In order to ensure that new construction and renovation projects do not negatively affect egress features or other safety features, construction phasing exercises must include egress studies, emergency responder access planning, and safety system impairment plans. It is not enough to verify that remaining egress routes are adequate for the expected occupant loads, or that fire department access is maintained. Instead, careful and detailed assessment is necessary to address all risk-mitigation considerations such as emergency system impairment, existing exit sign locations, changes in egress routes, access to public ways, and hazards introduced by construction.

For example, hot works such as welding could introduce unacceptable risk if conducted in an area near floor refinishing or involving flammable liquids. In addition, pre-incident planning with the local emergency responder organizations is necessary to address plans for dealing with temporary impairments including fire hydrants that are out of service, or access to building fire department connections due to construction staging, and re-routed building egress that could hamper emergency responder access.

Changes in Use

Less obvious than new construction is the risk of changing use over time. Research laboratories are just one example. As technology and new research initiatives move forward, the equipment, tools, processes, materials, chemicals, and even occupants may change. The laboratory that may have been adequately designed for yesterday’s research may have woefully inadequate protection as these considerations change over the life of the building. New research projects may require the use of more hazardous chemicals or materials. Ventilation requirements may change if different chemicals are required. Yesterday’s laboratory full of microscopes might house industrial ovens tomorrow, depending on research needs.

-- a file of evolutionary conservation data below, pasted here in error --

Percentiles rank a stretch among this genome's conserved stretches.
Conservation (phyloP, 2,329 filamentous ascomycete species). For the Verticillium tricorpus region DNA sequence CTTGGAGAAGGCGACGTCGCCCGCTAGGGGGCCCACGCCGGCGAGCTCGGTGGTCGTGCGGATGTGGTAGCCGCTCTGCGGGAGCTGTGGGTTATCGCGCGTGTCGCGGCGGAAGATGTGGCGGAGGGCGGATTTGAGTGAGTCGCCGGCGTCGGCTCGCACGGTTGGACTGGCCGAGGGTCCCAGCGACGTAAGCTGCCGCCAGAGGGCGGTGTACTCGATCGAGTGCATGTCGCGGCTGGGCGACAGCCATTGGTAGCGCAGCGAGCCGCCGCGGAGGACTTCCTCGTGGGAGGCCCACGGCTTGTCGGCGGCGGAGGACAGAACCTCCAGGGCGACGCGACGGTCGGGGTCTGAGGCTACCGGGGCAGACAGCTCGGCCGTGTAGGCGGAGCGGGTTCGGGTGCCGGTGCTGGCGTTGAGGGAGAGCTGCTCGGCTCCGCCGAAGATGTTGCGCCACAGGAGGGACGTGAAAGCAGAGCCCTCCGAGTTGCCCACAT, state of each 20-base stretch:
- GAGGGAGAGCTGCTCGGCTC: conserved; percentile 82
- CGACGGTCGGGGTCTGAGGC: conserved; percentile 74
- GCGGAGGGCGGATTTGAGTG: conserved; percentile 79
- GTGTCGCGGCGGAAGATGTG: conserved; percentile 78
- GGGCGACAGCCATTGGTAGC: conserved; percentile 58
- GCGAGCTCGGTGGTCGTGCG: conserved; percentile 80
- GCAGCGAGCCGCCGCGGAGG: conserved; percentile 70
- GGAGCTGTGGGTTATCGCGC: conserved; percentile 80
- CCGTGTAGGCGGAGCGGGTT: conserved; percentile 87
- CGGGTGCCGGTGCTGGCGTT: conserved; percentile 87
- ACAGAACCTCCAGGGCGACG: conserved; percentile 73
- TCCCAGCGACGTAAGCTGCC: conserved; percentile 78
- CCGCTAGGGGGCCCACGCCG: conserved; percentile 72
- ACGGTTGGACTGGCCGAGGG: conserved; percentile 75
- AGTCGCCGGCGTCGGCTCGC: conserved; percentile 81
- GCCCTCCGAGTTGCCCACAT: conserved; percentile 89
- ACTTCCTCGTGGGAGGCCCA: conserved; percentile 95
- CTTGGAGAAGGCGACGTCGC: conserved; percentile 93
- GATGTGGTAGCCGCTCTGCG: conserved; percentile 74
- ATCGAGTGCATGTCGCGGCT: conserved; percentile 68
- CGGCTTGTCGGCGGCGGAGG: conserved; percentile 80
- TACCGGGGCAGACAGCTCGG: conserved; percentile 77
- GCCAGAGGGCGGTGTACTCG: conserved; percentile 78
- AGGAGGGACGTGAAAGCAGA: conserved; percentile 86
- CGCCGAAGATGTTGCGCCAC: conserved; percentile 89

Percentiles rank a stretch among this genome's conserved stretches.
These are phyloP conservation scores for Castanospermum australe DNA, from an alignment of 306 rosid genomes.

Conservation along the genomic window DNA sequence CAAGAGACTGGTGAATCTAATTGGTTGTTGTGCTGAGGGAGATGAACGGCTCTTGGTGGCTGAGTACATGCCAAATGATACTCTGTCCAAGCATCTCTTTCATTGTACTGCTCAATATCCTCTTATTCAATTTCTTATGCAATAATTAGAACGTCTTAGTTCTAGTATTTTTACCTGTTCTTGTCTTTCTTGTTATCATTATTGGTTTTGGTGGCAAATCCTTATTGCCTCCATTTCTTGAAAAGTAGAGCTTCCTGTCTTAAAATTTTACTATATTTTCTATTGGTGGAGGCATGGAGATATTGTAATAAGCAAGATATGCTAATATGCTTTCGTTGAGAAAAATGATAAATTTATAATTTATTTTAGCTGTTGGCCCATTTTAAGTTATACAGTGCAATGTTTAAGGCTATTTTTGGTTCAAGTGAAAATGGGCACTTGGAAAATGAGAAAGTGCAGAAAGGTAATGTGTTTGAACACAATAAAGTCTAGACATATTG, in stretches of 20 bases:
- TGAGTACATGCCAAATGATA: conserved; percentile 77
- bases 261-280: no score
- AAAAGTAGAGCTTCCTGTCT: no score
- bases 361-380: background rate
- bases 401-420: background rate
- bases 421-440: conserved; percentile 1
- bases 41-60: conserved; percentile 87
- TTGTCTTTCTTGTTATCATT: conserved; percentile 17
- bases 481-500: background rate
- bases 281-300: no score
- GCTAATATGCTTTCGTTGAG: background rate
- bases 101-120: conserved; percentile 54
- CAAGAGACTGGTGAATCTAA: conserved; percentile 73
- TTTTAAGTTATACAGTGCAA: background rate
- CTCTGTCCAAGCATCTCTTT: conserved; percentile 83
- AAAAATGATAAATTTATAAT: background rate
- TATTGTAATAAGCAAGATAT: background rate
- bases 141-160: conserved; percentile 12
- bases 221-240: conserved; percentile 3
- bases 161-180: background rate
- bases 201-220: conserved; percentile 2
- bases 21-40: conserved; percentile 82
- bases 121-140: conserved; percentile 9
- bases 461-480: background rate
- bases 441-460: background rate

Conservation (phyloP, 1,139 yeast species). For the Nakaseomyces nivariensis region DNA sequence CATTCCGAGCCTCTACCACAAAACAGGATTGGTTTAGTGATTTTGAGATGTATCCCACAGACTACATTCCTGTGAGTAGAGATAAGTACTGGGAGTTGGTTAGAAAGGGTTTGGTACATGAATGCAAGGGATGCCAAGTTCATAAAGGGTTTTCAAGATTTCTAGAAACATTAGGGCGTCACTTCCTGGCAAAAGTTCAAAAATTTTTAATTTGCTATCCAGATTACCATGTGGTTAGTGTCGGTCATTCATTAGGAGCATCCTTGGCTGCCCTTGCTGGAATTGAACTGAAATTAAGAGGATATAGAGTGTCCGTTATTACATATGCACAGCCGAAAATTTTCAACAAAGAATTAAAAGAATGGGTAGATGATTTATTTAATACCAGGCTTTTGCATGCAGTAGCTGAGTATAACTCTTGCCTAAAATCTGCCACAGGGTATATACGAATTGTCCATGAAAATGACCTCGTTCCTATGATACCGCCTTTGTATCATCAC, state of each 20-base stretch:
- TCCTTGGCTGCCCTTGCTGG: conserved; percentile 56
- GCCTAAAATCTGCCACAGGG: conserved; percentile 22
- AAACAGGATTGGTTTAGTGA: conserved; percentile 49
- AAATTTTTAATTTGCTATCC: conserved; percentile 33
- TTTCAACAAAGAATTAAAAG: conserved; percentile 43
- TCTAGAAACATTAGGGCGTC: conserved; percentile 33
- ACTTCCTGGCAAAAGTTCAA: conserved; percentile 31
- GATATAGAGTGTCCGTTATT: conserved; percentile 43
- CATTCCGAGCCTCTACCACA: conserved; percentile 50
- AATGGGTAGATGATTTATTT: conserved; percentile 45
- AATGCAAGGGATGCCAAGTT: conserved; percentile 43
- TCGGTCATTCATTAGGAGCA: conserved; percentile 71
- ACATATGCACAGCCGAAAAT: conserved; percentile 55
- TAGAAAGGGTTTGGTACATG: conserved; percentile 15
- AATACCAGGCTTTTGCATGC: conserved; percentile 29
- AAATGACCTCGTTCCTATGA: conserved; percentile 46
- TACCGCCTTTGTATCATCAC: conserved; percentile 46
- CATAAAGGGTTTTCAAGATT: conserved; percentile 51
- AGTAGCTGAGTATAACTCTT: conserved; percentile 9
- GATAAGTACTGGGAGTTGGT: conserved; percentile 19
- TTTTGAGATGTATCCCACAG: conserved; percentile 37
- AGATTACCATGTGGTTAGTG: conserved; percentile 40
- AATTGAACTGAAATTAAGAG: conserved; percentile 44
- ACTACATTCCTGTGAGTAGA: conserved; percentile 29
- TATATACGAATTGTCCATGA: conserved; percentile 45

Retrofitting new research goals into legacy laboratory space could require researchers to adopt a “make due” attitude when things such as counter space or storage access are not designed to support the current research efforts. This can lead people to inadvertently render risk mitigation features less effective or even useless.

For example, adding a table to the room to hold equipment too large for the available work benches could result in secondary egress doors becoming blocked in order to make room for a table to hold necessary equipment. Lack of storage space may result in researchers storing different chemicals together. Convenience may inspire users to store larger quantities of chemicals in the laboratory storage cabinets, instead of having to constantly retrieve them from hazardous storage areas. Finally, as researchers leave and new ones take over the space, they may be less knowledgeable about the active and passive risk mitigation features of the space, making them more prone to unknowingly subverting their effectiveness through their use of different procedures and methods.